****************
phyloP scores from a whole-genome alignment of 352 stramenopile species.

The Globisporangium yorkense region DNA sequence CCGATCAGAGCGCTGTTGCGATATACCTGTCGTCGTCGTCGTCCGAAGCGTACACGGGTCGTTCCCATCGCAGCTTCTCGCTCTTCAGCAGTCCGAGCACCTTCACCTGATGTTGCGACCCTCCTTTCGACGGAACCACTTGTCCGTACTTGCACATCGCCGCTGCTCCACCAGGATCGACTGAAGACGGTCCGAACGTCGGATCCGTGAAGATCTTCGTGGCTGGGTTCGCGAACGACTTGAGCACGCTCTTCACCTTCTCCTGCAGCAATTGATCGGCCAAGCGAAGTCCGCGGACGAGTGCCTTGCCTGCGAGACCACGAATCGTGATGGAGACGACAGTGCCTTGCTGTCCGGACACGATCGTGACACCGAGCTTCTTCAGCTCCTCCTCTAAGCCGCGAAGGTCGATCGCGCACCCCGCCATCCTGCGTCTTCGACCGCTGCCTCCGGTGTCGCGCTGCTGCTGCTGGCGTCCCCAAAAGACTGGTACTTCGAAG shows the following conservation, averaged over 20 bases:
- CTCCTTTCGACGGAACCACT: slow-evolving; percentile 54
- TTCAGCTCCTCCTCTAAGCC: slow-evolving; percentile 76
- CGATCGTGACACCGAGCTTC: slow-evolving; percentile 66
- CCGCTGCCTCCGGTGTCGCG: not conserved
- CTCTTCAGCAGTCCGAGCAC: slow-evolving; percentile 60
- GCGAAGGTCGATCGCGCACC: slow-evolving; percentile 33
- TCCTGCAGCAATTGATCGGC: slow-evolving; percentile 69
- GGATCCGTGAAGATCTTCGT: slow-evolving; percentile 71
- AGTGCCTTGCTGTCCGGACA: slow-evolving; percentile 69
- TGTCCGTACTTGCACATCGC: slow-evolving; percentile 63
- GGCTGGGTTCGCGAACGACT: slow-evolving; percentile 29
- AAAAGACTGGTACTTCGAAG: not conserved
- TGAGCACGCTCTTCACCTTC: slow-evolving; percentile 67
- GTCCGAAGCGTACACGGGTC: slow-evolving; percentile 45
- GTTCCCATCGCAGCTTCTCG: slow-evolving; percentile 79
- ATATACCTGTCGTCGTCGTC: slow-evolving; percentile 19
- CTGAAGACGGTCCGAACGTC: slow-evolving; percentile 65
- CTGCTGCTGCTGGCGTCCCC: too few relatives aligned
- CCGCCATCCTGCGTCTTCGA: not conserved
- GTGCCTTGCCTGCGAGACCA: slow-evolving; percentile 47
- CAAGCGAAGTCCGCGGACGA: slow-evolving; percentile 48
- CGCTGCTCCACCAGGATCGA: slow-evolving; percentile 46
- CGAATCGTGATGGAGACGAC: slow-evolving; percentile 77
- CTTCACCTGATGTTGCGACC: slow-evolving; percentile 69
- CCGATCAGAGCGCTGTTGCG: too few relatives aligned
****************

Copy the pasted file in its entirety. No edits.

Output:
phyloP scores from a whole-genome alignment of 352 stramenopile species.

The Globisporangium yorkense region DNA sequence CCGATCAGAGCGCTGTTGCGATATACCTGTCGTCGTCGTCGTCCGAAGCGTACACGGGTCGTTCCCATCGCAGCTTCTCGCTCTTCAGCAGTCCGAGCACCTTCACCTGATGTTGCGACCCTCCTTTCGACGGAACCACTTGTCCGTACTTGCACATCGCCGCTGCTCCACCAGGATCGACTGAAGACGGTCCGAACGTCGGATCCGTGAAGATCTTCGTGGCTGGGTTCGCGAACGACTTGAGCACGCTCTTCACCTTCTCCTGCAGCAATTGATCGGCCAAGCGAAGTCCGCGGACGAGTGCCTTGCCTGCGAGACCACGAATCGTGATGGAGACGACAGTGCCTTGCTGTCCGGACACGATCGTGACACCGAGCTTCTTCAGCTCCTCCTCTAAGCCGCGAAGGTCGATCGCGCACCCCGCCATCCTGCGTCTTCGACCGCTGCCTCCGGTGTCGCGCTGCTGCTGCTGGCGTCCCCAAAAGACTGGTACTTCGAAG shows the following conservation, averaged over 20 bases:
- CTCCTTTCGACGGAACCACT: slow-evolving; percentile 54
- TTCAGCTCCTCCTCTAAGCC: slow-evolving; percentile 76
- CGATCGTGACACCGAGCTTC: slow-evolving; percentile 66
- CCGCTGCCTCCGGTGTCGCG: not conserved
- CTCTTCAGCAGTCCGAGCAC: slow-evolving; percentile 60
- GCGAAGGTCGATCGCGCACC: slow-evolving; percentile 33
- TCCTGCAGCAATTGATCGGC: slow-evolving; percentile 69
- GGATCCGTGAAGATCTTCGT: slow-evolving; percentile 71
- AGTGCCTTGCTGTCCGGACA: slow-evolving; percentile 69
- TGTCCGTACTTGCACATCGC: slow-evolving; percentile 63
- GGCTGGGTTCGCGAACGACT: slow-evolving; percentile 29
- AAAAGACTGGTACTTCGAAG: not conserved
- TGAGCACGCTCTTCACCTTC: slow-evolving; percentile 67
- GTCCGAAGCGTACACGGGTC: slow-evolving; percentile 45
- GTTCCCATCGCAGCTTCTCG: slow-evolving; percentile 79
- ATATACCTGTCGTCGTCGTC: slow-evolving; percentile 19
- CTGAAGACGGTCCGAACGTC: slow-evolving; percentile 65
- CTGCTGCTGCTGGCGTCCCC: too few relatives aligned
- CCGCCATCCTGCGTCTTCGA: not conserved
- GTGCCTTGCCTGCGAGACCA: slow-evolving; percentile 47
- CAAGCGAAGTCCGCGGACGA: slow-evolving; percentile 48
- CGCTGCTCCACCAGGATCGA: slow-evolving; percentile 46
- CGAATCGTGATGGAGACGAC: slow-evolving; percentile 77
- CTTCACCTGATGTTGCGACC: slow-evolving; percentile 69
- CCGATCAGAGCGCTGTTGCG: too few relatives aligned